Before the lockdown that began towards the end of March, Teera and Anita – along with their sons Sitendar, 24, and Upendar, 22, and others from Bhuiya Tadhi – would board a tractor every morning and travel eight kilometres to Burhibir village. There, they would work from 10 a.m. to 5 p.m. in the winter months till February, and from 3 a.m. to 11 a.m. from March onwards. “The only good thing about it [working at the kiln] is that the whole family works in one place,” says Anita.
At the brick kiln, they are paid Rs. 500 for every 1,000 bricks made. This kiln season, they had to work off an advance of Rs. 30,000 borrowed from the contractor, who is from their village, around October 2019. For another Rs. 75,000 borrowed for their daughter’s wedding from the contractor as no-interest advance, they are expected to labour at the kiln starting again from November 2020.
At the kiln Teera, Anita and their sons receive a weekly allowance of Rs. 1,000 “with which we buy rice, oil, salt, and vegetables,” says Teera. “If we need more money, we ask the contractor and he gives it to us.” This weekly allowance, the small borrowings, and the bigger advance are all deducted – as is the wage system at kilns – from the final amount paid to the labourers for the total number of brick they make during their months at the kiln.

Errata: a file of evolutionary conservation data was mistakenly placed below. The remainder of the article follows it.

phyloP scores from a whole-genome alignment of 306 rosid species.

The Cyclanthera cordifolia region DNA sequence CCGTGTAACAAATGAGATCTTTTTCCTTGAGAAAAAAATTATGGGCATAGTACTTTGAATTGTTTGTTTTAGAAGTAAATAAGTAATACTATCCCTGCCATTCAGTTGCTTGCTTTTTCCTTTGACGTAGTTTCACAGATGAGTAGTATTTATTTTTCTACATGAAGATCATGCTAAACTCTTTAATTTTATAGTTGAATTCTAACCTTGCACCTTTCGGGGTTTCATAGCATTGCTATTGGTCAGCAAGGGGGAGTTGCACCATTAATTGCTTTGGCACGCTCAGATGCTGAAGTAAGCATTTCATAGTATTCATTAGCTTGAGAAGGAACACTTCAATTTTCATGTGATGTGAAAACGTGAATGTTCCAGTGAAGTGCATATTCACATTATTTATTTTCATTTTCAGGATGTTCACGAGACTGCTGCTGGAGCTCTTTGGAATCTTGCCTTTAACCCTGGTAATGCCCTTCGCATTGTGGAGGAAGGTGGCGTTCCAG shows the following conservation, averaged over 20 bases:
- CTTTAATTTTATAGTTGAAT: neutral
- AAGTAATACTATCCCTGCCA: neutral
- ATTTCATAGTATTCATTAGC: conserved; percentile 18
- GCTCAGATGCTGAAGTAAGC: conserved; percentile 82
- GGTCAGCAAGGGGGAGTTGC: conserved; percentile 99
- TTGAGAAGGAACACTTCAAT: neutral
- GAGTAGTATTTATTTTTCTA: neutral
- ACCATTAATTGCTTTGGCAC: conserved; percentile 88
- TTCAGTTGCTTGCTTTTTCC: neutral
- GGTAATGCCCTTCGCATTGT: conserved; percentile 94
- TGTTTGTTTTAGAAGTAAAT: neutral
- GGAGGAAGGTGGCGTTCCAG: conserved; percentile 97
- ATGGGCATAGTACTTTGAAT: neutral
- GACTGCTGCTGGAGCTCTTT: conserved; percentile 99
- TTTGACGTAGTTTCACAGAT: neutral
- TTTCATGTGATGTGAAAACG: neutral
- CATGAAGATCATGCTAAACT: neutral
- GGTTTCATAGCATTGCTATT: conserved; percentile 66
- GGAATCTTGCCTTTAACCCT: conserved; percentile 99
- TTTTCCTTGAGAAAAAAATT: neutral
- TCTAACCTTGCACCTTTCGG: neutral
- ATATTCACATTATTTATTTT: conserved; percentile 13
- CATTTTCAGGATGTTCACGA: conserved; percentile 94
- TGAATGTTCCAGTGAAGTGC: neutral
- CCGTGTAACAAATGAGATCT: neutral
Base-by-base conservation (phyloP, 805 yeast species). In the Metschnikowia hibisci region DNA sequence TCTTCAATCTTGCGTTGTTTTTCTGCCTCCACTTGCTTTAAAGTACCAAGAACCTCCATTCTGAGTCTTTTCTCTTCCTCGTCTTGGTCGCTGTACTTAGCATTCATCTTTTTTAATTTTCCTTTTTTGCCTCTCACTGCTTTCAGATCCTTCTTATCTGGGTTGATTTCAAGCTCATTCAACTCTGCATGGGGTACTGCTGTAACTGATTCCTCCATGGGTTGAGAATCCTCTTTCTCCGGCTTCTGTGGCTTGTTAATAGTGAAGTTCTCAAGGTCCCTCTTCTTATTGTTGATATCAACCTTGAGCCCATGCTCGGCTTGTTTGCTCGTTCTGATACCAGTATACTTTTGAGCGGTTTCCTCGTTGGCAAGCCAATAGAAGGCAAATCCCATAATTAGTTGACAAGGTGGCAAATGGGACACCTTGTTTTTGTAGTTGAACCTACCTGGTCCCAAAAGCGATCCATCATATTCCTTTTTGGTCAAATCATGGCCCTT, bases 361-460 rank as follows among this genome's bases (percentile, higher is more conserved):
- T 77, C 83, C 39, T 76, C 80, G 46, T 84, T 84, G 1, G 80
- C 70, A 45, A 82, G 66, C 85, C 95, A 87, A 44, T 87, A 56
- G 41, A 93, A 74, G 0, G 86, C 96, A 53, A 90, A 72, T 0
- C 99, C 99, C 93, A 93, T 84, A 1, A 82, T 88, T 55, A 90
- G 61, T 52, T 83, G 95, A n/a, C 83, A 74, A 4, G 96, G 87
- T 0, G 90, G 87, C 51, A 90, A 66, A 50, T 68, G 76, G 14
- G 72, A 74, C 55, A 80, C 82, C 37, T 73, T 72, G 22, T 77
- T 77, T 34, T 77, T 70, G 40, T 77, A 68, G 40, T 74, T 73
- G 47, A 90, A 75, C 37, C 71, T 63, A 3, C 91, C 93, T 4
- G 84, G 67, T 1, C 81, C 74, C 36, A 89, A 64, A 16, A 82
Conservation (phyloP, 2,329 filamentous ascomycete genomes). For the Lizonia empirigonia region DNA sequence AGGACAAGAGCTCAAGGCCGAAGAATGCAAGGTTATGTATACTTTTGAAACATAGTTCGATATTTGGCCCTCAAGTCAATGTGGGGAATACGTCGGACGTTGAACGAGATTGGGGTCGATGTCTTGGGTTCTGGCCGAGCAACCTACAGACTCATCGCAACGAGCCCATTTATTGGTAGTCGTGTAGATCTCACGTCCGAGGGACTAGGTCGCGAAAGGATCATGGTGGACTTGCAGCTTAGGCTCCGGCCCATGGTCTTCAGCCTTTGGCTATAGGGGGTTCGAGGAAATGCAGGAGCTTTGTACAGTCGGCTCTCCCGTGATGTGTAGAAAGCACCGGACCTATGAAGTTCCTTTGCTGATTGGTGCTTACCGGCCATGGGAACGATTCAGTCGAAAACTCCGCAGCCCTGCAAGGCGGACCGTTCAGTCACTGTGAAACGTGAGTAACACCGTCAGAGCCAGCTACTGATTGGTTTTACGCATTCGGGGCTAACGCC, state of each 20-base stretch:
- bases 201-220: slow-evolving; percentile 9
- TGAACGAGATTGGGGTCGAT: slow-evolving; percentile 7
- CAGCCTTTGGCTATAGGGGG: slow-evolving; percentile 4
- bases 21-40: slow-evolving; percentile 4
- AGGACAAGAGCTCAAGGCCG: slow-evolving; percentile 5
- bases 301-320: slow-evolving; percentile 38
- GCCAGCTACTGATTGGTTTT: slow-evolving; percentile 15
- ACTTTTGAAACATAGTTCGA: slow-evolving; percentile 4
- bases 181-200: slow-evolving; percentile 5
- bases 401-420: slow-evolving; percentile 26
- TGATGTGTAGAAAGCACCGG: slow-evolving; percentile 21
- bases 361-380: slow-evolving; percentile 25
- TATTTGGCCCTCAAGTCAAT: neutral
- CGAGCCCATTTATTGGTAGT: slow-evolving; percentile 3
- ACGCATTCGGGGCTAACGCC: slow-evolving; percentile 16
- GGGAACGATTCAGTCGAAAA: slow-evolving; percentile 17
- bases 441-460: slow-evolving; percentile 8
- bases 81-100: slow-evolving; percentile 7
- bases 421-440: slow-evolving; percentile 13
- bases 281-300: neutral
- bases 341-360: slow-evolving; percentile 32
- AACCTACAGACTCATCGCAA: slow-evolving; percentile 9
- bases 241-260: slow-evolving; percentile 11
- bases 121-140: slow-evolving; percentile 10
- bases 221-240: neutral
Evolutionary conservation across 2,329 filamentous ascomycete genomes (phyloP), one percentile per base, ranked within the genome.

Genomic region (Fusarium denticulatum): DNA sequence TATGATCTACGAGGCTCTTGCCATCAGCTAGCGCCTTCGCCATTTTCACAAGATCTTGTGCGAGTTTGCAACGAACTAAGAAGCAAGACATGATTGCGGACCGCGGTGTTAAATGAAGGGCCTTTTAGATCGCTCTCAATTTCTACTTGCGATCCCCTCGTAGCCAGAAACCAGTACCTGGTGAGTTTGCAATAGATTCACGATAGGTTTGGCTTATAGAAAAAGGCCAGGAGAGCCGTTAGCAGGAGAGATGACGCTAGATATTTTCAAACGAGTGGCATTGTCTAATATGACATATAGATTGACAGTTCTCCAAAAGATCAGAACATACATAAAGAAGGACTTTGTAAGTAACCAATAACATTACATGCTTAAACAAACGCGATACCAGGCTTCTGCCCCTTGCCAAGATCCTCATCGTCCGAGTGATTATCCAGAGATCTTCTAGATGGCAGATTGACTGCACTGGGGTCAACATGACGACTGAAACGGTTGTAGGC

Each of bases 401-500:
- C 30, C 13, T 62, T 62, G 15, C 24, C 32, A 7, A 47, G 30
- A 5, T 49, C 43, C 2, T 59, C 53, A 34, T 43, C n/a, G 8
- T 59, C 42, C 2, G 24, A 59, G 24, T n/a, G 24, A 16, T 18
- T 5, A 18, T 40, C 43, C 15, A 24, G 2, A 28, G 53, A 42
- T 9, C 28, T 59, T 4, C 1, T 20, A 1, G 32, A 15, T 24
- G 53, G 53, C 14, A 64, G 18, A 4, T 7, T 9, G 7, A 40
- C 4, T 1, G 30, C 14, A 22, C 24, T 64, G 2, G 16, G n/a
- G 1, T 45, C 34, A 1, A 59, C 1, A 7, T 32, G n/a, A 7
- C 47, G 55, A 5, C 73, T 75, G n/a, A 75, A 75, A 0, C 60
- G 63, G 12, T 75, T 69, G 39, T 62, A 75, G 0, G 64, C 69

Last year, when they returned in early June 2019, they came back with Rs. 50,000 in hand, which saw them through some months. But this time, the Bhuiya family’s brick work was cut short due to the lockdown. And by the end of March, they got just Rs. 2,000 from the contractor.
Since then, the Bhuiya family, like many others from their community, has been seeking a source of income. Some relief came in the form of around five kilos of rice and one kilo of dal for each adult family member in April, May and June under the Pradhan Mantri Garib Kalyan Yojana. And on their Antyodaya Anna Yojana ration card (for the “poorest of the poor” in the classification of the Department of Food & Public Distribution), the family gets 35 kilos of grain at subsidised rates every month. “This is not enough for my family for even 10 days,” says Teera. Besides him and Anita and their two sons and one daughter, the household includes their two daughters-in-law and three grandchildren.